Limited Editions Properties, Inc.
Town of Hebron
The respondent, the Town of Hebron, appeals an order of the trial court reversing the Hebron Planning Board's (board) decision to require the petitioner, Limited Editions Properties, Inc. (Limited Editions), to submit a new residential subdivision application. We affirm.
Site plan review is designed to insure that uses permitted by a zoning ordinance are constructed on a site without causing drainage, traffic or lighting problems. Summa Humma Enters. v. Town of Tilton, 151 N.H. 75, 78 (2004). RSA 677:15 governs appeals from decisions of a planning board; the statute places the burden of proof on the party seeking to set aside the decision of the planning board to show that the decision is unlawful or unreasonable. Bayson Properties v. City of Lebanon, 150 N.H. 167, 169 (2003). The appealing party must demonstrate that an error of law was committed or must persuade the trial court by the balance of probabilities that the board's decision was unreasonable. Id.
In 2005, Limited Editions submitted an application for subdivision approval and an application for site plan approval; the application included a request for a waiver to a road curve radius requirement. At a September hearing, Limited Editions' lawyer explained that the proposed twenty-one condominium proposal would evolve through the planning process. Later at that same hearing, the board chairman was asked whether Limited Editions would be required to begin the process again if the request for waiver were denied and responded in the negative, explaining that Limited Editions would only need to reengineer the road. The request for waiver was denied at an October board meeting. Limited Editions then presented a revised plan that did not require a waiver to the road curve radius requirement. The board then voted that the revised plan was materially different from the original concept and should not be allowed to go forward.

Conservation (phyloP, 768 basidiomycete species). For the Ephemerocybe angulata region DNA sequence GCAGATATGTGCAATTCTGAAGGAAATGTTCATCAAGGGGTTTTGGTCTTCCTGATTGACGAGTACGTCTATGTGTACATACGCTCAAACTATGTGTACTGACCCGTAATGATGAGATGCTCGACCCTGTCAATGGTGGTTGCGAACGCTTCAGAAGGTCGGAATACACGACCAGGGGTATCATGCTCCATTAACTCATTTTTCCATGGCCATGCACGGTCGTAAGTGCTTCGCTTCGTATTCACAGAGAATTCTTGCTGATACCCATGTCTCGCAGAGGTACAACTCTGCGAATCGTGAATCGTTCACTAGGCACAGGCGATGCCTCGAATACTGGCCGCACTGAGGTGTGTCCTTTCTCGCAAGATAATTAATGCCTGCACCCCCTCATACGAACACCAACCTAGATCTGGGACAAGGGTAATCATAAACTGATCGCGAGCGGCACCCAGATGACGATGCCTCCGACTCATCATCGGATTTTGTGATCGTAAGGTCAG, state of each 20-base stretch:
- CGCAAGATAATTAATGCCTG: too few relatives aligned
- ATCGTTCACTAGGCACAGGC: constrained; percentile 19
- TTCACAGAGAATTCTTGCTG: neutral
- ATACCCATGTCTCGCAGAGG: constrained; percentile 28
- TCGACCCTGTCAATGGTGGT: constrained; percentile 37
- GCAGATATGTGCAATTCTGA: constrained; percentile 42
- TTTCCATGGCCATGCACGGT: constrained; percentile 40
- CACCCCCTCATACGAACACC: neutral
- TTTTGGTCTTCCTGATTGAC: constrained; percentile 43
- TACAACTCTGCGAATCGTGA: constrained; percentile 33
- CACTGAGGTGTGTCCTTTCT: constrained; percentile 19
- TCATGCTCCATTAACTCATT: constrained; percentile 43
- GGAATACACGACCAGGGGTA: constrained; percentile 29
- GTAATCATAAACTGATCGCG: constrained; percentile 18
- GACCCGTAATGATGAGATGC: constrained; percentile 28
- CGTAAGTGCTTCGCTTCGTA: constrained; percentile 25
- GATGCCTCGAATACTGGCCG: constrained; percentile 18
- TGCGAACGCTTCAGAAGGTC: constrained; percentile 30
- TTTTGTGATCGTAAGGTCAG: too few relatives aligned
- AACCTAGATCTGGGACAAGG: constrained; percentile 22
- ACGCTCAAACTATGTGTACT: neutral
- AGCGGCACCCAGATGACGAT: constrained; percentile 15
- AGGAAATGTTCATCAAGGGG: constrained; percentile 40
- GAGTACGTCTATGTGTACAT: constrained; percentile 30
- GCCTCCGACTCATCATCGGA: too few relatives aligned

In reviewing the board's finding, the trial court noted that "the Town cannot discontinue review of a plan that has been revised in response to the planning board's own objections, as well as those of the abutters, under the guise of 'abandonment' of the original plan." We agree. Contrary to the assertion of the town, the issues in this case are not analogous to those in Fisher v. City of Dover, 120 N.H. 187 (1980), which addressed whether a zoning board of adjustment could grant a variance on an application that was substantially the same as a variance that had been denied three years earlier. Id. at 188. Rather, in this case, the process of approval was ongoing and, notably, the board's chairman had stated that a new application would not be required if the waiver request were denied.
DUGGAN, GALWAY and HICKS, JJ., ...